I had intended for this editorial to be a sequel of sorts to the essay I previously wrote about gun violence in this country.
Recent events in Connecticut have only reinforced what I had already believed. Guns are not just part of the problem, they are the problem. I am always puzzled by the public’s reaction to tragedies like what happened at Sandy Hook Elementary, the Amish schoolhouse, the movie theater in Colorado, Columbine...et cetera ad nauseam.
Specifically what puzzles me is the popular phrase “how could this happen?”, which invariably follows these types of incidents.
As a former member of a police department and infantry Marine, I have sent tens of thousands of rounds down range, with firearms ranging from a Glock 20 pistol to a Browning M2 .50 cal. heavy machine gun. Each and every time I fired these weapons I knew what I what was doing, a gun is designed to kill. There is no other purpose, in and of itself this is an amoral fact.
We know that firearms are easy to obtain and we also know that mental illness is not uncommon. So why are people surprised when the two coagulate into front-page news so frequently?
It is unfortunate that every time someone attempts to reform laws regulating firearms, that person is immediately labeled unpatriotic and becomes the target of a well-financed pro-gun lobby despite the need for reform.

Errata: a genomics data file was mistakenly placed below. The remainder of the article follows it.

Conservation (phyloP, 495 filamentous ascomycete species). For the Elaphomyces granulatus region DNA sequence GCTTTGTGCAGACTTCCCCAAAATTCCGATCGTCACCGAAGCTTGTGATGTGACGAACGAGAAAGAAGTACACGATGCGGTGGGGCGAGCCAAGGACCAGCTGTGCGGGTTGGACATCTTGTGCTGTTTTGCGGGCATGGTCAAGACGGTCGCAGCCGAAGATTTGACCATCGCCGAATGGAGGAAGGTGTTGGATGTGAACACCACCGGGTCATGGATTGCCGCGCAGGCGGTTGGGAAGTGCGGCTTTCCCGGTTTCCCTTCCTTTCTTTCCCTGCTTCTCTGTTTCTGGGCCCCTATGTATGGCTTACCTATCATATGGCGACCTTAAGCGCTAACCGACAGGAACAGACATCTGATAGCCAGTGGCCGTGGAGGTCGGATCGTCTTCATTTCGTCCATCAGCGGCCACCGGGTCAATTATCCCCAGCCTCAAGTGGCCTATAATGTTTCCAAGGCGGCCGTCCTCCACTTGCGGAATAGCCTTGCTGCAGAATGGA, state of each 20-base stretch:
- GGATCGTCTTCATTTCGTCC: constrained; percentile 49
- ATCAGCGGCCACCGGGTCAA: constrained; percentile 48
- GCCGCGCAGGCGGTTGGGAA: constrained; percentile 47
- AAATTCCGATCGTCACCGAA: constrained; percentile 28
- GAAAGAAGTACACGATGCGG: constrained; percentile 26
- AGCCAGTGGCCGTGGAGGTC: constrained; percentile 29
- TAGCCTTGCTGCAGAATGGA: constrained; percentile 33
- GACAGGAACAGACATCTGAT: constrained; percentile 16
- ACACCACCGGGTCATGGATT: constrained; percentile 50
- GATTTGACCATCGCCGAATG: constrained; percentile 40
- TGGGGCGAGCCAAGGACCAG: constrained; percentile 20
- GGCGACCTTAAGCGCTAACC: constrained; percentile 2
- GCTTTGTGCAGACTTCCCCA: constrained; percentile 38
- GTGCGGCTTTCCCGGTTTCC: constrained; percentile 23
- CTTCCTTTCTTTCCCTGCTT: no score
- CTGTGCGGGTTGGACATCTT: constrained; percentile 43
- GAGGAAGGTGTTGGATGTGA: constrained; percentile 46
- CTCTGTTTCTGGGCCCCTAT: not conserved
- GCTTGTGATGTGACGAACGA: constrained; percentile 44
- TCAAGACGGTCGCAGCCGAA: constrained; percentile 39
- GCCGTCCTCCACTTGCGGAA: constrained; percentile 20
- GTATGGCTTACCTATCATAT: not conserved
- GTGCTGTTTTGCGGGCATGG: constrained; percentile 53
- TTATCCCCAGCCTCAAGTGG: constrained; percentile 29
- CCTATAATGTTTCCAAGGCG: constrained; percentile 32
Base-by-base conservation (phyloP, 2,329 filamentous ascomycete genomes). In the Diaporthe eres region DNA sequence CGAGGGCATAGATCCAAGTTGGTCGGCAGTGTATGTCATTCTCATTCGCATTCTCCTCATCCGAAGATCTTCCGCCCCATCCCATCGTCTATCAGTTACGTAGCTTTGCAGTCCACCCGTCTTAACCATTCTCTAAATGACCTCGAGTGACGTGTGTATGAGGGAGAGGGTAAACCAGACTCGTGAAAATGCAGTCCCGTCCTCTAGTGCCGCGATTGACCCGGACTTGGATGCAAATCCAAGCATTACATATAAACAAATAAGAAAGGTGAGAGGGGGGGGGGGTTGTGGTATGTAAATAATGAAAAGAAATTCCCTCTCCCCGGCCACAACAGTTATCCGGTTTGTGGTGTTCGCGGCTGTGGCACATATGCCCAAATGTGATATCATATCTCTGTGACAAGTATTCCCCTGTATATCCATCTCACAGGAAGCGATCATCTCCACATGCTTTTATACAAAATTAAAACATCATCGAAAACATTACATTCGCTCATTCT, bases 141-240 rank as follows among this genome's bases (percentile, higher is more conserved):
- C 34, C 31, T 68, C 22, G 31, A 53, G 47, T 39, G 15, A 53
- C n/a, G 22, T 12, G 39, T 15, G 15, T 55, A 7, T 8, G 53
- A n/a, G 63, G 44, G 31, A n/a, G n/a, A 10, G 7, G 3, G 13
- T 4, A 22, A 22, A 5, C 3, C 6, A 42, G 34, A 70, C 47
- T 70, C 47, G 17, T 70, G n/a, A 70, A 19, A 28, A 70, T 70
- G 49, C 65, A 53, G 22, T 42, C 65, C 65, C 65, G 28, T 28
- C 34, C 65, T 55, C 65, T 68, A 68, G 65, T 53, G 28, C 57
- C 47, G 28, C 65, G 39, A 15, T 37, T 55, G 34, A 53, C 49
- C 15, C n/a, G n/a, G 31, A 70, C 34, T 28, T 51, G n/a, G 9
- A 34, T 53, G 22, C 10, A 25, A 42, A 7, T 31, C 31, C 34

The laws and governmental organizations that regulate firearms currently are laughable. It is literally more difficult to get a driver’s license than it is to purchase a Bushmaster AR-15 .223 assault rifle.
The gold standard many pro-gun lobbyists point to regarding a “successful” society with ubiquitous access to firearms is Switzerland. Fine, let’s examine that myth and see whether the situation is analogous. Aside from the very obvious of course, which is that Switzerland has a far lower rate of gun violence than the U.S. does. So by definition the scenario is already different.
It is absolutely true that most homes in Switzerland are in possession of a SIG 550 assault rifle, which is the standard assault rifle used by the Swiss military. Of course every single person who owns this firearm is also a member of the Swiss militia, ready to reinforce the government’s standing army in case of an emergency (such as invasion).
Commensurate with owning this weapon comes military training and accountability protocols. The government can, and does, inspect the weapon and ammunition for inventory purposes each and every year. No ammunition is issued and all ammunition purchased at rifle ranges must be used at that rifle range on the day of purchase. Free access to firearms does not mean unregulated access.
Compare that scenario to what we have in the U.S. Who tracks the shotgun after you purchase it at Walmart? How well do dealers in possession of a federal firearms license police their customers, the very same people on whom they rely for a living? How would Americans feel about allowing the government to inspect their homes for proper firearm storage?
As a society we must face the facts.
If we are to continue providing access to firearms, as the Constitution mandates, then we need legislation with teeth. Defend your home with a breech-loaded shotgun or a .22 cal rifle, or at the very least get used to watching grown men cry on television because the rounds shot through a teacher’s protecting embrace before they entered the child’s skull.